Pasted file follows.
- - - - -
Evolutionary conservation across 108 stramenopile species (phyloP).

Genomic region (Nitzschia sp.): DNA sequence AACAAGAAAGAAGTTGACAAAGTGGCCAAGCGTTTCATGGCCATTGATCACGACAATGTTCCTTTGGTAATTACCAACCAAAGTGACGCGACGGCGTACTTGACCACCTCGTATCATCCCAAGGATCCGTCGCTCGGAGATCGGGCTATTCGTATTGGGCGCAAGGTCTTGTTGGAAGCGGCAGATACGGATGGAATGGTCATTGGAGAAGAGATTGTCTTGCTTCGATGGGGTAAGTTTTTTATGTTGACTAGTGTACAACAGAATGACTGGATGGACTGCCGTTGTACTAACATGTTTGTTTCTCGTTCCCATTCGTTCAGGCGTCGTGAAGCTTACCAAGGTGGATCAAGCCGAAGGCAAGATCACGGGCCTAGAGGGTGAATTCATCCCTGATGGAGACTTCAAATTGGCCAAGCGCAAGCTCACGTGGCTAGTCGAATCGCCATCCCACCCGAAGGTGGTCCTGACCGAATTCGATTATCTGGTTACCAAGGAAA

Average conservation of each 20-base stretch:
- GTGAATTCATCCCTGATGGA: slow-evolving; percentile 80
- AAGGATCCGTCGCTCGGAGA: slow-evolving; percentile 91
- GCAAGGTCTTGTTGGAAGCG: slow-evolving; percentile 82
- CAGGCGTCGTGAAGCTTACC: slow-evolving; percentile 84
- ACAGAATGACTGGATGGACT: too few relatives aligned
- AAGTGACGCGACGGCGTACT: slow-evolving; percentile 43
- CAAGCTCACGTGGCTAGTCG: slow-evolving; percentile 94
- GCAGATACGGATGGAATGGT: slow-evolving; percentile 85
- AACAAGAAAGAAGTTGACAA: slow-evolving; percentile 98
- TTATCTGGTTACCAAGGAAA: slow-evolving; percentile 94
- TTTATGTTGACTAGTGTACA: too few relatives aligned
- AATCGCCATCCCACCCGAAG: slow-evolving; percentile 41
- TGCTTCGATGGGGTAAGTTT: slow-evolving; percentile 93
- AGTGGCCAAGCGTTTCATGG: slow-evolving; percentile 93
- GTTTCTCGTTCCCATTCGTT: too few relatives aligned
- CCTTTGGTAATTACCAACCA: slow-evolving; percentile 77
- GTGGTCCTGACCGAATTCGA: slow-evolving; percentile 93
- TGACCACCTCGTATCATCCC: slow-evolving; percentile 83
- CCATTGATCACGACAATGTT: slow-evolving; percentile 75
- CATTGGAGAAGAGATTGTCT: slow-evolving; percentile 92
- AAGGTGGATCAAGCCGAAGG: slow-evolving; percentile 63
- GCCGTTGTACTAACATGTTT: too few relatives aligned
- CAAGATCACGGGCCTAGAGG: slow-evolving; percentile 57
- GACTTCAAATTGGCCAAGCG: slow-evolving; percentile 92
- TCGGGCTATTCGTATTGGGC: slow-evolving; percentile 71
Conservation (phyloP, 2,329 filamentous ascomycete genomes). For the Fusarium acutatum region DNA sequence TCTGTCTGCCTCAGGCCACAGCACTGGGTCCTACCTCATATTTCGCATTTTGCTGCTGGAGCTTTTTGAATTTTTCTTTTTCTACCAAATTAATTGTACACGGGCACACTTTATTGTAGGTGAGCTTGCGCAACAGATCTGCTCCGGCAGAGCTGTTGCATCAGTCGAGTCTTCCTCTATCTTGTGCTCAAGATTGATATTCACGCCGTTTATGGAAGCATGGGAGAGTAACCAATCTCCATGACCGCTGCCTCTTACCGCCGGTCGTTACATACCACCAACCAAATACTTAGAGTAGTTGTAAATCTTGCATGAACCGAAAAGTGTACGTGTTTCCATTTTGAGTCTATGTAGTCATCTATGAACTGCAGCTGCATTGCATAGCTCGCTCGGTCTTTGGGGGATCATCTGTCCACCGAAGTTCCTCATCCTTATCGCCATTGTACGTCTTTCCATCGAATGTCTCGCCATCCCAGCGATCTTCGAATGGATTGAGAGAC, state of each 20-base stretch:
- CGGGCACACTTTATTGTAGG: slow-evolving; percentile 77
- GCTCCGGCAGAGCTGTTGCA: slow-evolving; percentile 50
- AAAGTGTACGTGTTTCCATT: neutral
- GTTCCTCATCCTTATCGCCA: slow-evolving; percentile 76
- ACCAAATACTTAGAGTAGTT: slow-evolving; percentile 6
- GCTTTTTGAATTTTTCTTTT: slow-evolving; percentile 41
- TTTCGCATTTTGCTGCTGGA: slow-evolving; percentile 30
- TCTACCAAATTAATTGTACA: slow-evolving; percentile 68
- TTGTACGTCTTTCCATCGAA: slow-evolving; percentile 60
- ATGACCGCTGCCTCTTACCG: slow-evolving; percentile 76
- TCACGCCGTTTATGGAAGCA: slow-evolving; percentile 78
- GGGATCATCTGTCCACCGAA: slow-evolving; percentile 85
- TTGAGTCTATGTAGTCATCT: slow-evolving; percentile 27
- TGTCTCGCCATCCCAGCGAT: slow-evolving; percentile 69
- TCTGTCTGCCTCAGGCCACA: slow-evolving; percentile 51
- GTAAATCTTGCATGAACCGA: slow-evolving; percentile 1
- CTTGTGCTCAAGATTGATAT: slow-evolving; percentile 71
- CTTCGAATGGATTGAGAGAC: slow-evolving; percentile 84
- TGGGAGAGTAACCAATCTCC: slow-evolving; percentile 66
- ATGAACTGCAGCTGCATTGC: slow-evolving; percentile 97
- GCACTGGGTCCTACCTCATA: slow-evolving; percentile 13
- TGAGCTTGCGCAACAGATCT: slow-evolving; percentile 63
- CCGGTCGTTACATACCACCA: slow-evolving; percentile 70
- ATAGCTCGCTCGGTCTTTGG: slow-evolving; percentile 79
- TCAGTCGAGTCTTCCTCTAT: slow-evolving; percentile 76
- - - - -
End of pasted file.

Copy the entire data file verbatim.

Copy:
Evolutionary conservation across 108 stramenopile species (phyloP).

Genomic region (Nitzschia sp.): DNA sequence AACAAGAAAGAAGTTGACAAAGTGGCCAAGCGTTTCATGGCCATTGATCACGACAATGTTCCTTTGGTAATTACCAACCAAAGTGACGCGACGGCGTACTTGACCACCTCGTATCATCCCAAGGATCCGTCGCTCGGAGATCGGGCTATTCGTATTGGGCGCAAGGTCTTGTTGGAAGCGGCAGATACGGATGGAATGGTCATTGGAGAAGAGATTGTCTTGCTTCGATGGGGTAAGTTTTTTATGTTGACTAGTGTACAACAGAATGACTGGATGGACTGCCGTTGTACTAACATGTTTGTTTCTCGTTCCCATTCGTTCAGGCGTCGTGAAGCTTACCAAGGTGGATCAAGCCGAAGGCAAGATCACGGGCCTAGAGGGTGAATTCATCCCTGATGGAGACTTCAAATTGGCCAAGCGCAAGCTCACGTGGCTAGTCGAATCGCCATCCCACCCGAAGGTGGTCCTGACCGAATTCGATTATCTGGTTACCAAGGAAA

Average conservation of each 20-base stretch:
- GTGAATTCATCCCTGATGGA: slow-evolving; percentile 80
- AAGGATCCGTCGCTCGGAGA: slow-evolving; percentile 91
- GCAAGGTCTTGTTGGAAGCG: slow-evolving; percentile 82
- CAGGCGTCGTGAAGCTTACC: slow-evolving; percentile 84
- ACAGAATGACTGGATGGACT: too few relatives aligned
- AAGTGACGCGACGGCGTACT: slow-evolving; percentile 43
- CAAGCTCACGTGGCTAGTCG: slow-evolving; percentile 94
- GCAGATACGGATGGAATGGT: slow-evolving; percentile 85
- AACAAGAAAGAAGTTGACAA: slow-evolving; percentile 98
- TTATCTGGTTACCAAGGAAA: slow-evolving; percentile 94
- TTTATGTTGACTAGTGTACA: too few relatives aligned
- AATCGCCATCCCACCCGAAG: slow-evolving; percentile 41
- TGCTTCGATGGGGTAAGTTT: slow-evolving; percentile 93
- AGTGGCCAAGCGTTTCATGG: slow-evolving; percentile 93
- GTTTCTCGTTCCCATTCGTT: too few relatives aligned
- CCTTTGGTAATTACCAACCA: slow-evolving; percentile 77
- GTGGTCCTGACCGAATTCGA: slow-evolving; percentile 93
- TGACCACCTCGTATCATCCC: slow-evolving; percentile 83
- CCATTGATCACGACAATGTT: slow-evolving; percentile 75
- CATTGGAGAAGAGATTGTCT: slow-evolving; percentile 92
- AAGGTGGATCAAGCCGAAGG: slow-evolving; percentile 63
- GCCGTTGTACTAACATGTTT: too few relatives aligned
- CAAGATCACGGGCCTAGAGG: slow-evolving; percentile 57
- GACTTCAAATTGGCCAAGCG: slow-evolving; percentile 92
- TCGGGCTATTCGTATTGGGC: slow-evolving; percentile 71
Conservation (phyloP, 2,329 filamentous ascomycete genomes). For the Fusarium acutatum region DNA sequence TCTGTCTGCCTCAGGCCACAGCACTGGGTCCTACCTCATATTTCGCATTTTGCTGCTGGAGCTTTTTGAATTTTTCTTTTTCTACCAAATTAATTGTACACGGGCACACTTTATTGTAGGTGAGCTTGCGCAACAGATCTGCTCCGGCAGAGCTGTTGCATCAGTCGAGTCTTCCTCTATCTTGTGCTCAAGATTGATATTCACGCCGTTTATGGAAGCATGGGAGAGTAACCAATCTCCATGACCGCTGCCTCTTACCGCCGGTCGTTACATACCACCAACCAAATACTTAGAGTAGTTGTAAATCTTGCATGAACCGAAAAGTGTACGTGTTTCCATTTTGAGTCTATGTAGTCATCTATGAACTGCAGCTGCATTGCATAGCTCGCTCGGTCTTTGGGGGATCATCTGTCCACCGAAGTTCCTCATCCTTATCGCCATTGTACGTCTTTCCATCGAATGTCTCGCCATCCCAGCGATCTTCGAATGGATTGAGAGAC, state of each 20-base stretch:
- CGGGCACACTTTATTGTAGG: slow-evolving; percentile 77
- GCTCCGGCAGAGCTGTTGCA: slow-evolving; percentile 50
- AAAGTGTACGTGTTTCCATT: neutral
- GTTCCTCATCCTTATCGCCA: slow-evolving; percentile 76
- ACCAAATACTTAGAGTAGTT: slow-evolving; percentile 6
- GCTTTTTGAATTTTTCTTTT: slow-evolving; percentile 41
- TTTCGCATTTTGCTGCTGGA: slow-evolving; percentile 30
- TCTACCAAATTAATTGTACA: slow-evolving; percentile 68
- TTGTACGTCTTTCCATCGAA: slow-evolving; percentile 60
- ATGACCGCTGCCTCTTACCG: slow-evolving; percentile 76
- TCACGCCGTTTATGGAAGCA: slow-evolving; percentile 78
- GGGATCATCTGTCCACCGAA: slow-evolving; percentile 85
- TTGAGTCTATGTAGTCATCT: slow-evolving; percentile 27
- TGTCTCGCCATCCCAGCGAT: slow-evolving; percentile 69
- TCTGTCTGCCTCAGGCCACA: slow-evolving; percentile 51
- GTAAATCTTGCATGAACCGA: slow-evolving; percentile 1
- CTTGTGCTCAAGATTGATAT: slow-evolving; percentile 71
- CTTCGAATGGATTGAGAGAC: slow-evolving; percentile 84
- TGGGAGAGTAACCAATCTCC: slow-evolving; percentile 66
- ATGAACTGCAGCTGCATTGC: slow-evolving; percentile 97
- GCACTGGGTCCTACCTCATA: slow-evolving; percentile 13
- TGAGCTTGCGCAACAGATCT: slow-evolving; percentile 63
- CCGGTCGTTACATACCACCA: slow-evolving; percentile 70
- ATAGCTCGCTCGGTCTTTGG: slow-evolving; percentile 79
- TCAGTCGAGTCTTCCTCTAT: slow-evolving; percentile 76